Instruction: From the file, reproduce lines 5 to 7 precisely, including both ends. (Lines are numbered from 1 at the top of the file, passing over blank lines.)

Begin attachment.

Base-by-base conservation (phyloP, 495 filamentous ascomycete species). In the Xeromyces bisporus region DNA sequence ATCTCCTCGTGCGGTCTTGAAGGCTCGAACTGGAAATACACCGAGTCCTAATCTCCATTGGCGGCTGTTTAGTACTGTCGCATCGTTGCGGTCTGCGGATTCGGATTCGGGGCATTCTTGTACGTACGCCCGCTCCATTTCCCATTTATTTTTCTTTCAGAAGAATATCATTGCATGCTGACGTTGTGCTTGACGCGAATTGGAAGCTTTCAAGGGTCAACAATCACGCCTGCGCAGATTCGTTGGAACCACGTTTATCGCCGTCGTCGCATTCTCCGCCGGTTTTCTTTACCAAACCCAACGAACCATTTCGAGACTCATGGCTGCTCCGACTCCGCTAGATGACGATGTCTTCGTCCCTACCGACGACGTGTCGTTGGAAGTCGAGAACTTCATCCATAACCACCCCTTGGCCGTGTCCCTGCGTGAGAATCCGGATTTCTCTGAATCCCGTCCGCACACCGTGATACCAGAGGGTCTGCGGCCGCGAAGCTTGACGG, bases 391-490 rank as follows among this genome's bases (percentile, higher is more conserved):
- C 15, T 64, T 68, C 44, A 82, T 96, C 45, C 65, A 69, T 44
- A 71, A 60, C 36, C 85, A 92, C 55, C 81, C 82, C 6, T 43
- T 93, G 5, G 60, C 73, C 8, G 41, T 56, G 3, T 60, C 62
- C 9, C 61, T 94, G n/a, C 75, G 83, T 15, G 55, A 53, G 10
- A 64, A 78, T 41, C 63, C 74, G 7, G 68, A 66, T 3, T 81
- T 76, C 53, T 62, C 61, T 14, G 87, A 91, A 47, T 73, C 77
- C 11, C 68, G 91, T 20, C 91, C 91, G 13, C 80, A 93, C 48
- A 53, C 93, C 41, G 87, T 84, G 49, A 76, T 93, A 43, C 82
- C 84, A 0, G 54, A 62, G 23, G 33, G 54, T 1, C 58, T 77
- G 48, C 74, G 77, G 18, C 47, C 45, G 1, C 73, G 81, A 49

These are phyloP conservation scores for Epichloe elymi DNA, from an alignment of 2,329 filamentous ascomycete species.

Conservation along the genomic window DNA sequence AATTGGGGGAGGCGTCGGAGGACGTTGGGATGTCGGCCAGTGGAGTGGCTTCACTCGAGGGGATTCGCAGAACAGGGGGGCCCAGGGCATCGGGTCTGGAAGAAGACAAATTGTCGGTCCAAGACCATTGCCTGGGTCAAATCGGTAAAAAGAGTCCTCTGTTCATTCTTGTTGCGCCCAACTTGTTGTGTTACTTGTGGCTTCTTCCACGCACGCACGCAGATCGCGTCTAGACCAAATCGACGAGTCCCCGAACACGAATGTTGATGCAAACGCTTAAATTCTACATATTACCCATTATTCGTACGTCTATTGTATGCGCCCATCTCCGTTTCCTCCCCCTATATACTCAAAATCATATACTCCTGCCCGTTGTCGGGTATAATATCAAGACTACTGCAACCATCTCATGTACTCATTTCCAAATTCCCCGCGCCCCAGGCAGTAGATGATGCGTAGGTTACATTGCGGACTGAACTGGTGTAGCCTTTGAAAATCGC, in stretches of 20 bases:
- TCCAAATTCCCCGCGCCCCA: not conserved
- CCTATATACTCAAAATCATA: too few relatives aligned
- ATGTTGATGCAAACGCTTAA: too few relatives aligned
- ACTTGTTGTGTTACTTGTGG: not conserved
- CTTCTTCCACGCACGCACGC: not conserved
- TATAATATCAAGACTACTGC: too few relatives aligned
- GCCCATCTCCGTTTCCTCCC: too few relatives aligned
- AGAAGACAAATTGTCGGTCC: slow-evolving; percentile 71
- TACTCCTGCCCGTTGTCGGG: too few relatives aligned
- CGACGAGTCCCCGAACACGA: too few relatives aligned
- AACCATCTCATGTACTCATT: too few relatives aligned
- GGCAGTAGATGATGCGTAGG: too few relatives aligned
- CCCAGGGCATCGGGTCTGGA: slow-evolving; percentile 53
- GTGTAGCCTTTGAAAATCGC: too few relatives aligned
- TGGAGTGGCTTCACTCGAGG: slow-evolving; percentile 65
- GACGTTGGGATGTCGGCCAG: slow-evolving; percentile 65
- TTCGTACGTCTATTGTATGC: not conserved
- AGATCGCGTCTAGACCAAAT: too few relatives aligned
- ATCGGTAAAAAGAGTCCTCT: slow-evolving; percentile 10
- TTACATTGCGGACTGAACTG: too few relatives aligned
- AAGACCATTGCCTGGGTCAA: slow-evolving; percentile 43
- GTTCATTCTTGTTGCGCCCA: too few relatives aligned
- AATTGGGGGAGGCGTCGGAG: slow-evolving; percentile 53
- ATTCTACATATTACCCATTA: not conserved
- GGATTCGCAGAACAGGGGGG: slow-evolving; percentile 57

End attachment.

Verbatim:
- C 9, C 61, T 94, G n/a, C 75, G 83, T 15, G 55, A 53, G 10
- A 64, A 78, T 41, C 63, C 74, G 7, G 68, A 66, T 3, T 81
- T 76, C 53, T 62, C 61, T 14, G 87, A 91, A 47, T 73, C 77